Conducting Sphere Bistatic Scattering

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This example demonstrates the accuracy of XFdtd Release 7 (XF7) for scattering from a conducting sphere. The bistatic scattering pattern from an incident plane wave is computed at a single frequency.

The sphere is considered perfectly conducting and measures 254 mm in diameter. The sphere is centered at the origin and an incident plane wave arrives from the +X direction as shown in Figure 1. The far field bistatic RCS pattern is computed in a circular arc surrounding the sphere in the XY plane as shown by the red circle in Figure 1. The plane wave is shown as the yellow arrow at the right of the figure and the electric field is oriented along the Y axis. The input signal is a 10 GHz sinusoid.

Figure 1

The sphere geometry is shown with the incident plane wave displayed as a yellow arrow to the right. The red circle represents the far field pattern that will be computed in the XY plane.

 

The sphere is meshed in an FDTD grid with a cell size of 1 mm which represents 30 cells per wavelength as shown in Figure 2. A separation of 20 FDTD cells surrounds the object which terminates in an outer boundary using seven perfectly match layers (PML) to absorb the fields. The project requires about 965 MB of memory to run.

Figure 2

The sphere shown meshed in the FDTD grid at a cell size of 1 mm.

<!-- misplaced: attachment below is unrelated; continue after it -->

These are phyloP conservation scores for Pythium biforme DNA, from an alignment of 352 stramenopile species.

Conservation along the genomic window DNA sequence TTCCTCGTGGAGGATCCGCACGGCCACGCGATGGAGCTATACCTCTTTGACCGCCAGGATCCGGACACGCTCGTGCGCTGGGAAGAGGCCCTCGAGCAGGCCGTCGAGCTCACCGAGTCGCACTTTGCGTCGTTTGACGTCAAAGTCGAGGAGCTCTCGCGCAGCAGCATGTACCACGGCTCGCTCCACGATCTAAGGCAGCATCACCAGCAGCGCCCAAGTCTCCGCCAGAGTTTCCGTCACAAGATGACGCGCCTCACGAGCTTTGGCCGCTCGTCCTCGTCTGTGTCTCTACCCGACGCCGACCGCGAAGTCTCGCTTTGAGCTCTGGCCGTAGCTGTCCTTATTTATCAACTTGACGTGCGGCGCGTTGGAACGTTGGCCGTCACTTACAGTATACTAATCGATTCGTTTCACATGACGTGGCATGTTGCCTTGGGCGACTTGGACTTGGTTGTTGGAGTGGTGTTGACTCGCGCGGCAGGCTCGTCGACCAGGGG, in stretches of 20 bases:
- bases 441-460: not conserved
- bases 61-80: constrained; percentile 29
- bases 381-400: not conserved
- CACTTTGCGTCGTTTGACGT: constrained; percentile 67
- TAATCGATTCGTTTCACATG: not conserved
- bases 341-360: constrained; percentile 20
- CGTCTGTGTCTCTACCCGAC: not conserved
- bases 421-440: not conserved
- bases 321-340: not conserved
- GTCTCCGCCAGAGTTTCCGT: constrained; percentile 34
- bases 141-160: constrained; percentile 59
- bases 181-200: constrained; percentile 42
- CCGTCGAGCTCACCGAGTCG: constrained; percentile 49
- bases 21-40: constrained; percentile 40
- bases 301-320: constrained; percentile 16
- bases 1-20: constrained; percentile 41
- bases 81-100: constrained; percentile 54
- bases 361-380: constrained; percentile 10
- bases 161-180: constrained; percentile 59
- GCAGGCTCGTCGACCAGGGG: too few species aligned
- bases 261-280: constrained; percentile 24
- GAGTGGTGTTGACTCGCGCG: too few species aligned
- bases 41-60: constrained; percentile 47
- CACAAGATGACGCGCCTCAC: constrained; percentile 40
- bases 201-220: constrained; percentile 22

The simulation is performed using the Scattered Field formulation in the software and run on an Intel Core i7-2640M CPU at 2.80 GHz. The simulation requires about 21 minutes to run. The resulting bistatic scattering pattern in the forward direction is compared to measured results from a published paper [1] and shows very good agreement as may be seen in Figure 3. The full bistatic pattern in shown as a polar plot around the XY in Figure 4. Three dimensional views of the bistatic pattern are shown in Figures 5, 6, and 7. In Figures 8 and 9 the transient electric field in the plane passing through the center of the sphere is displayed at two time instances. In Figure 8 the incident plane wave has struck the sphere but has not fully propagated around the surface. In Figure 9, the incident plane wave has fully engulfed the sphere and the steady-state field pattern is shown.

Figure 3

The computed bistatic radar cross section compared with measured results for the forward scatter direction. Excellent agreement is found.

Figure 4

A full polar plot in the XY plane of the bistatic scattering pattern for the sphere.

 

Figure 5

A three-dimensional view of the bistatic scattering pattern shown from an angled viewing position at the forward end of the pattern.

Figure 6

A three-dimensional view of the bistatic scattering pattern shown from an angled viewing position in the backscatter direction of the pattern.

 

Figure 7

A three-dimensional view of the bistatic scattering pattern shown in the XY plane.

Figure 8

The transient electric field in a slice through the center of the sphere is shown at a time instance where the incident plane wave has struck the sphere and fields are propagating around the sphere surface.

 

Figure 9

The transient electric field in a slice through the center of the sphere a time when the fields have reached steady-state.

 

References

  1. R. A. Marr, U. H. W. Lammers, T. B. Hansen, T. J. Tanigawa, and R. V. McGahan, “Bistatic RCS Calculations From Cylindrical Near-Field Measurements—Part II: Experiments,” IEEE Trans. Antenna Propag., Vol. 54, Dec. 2006, pp. 3857-3863.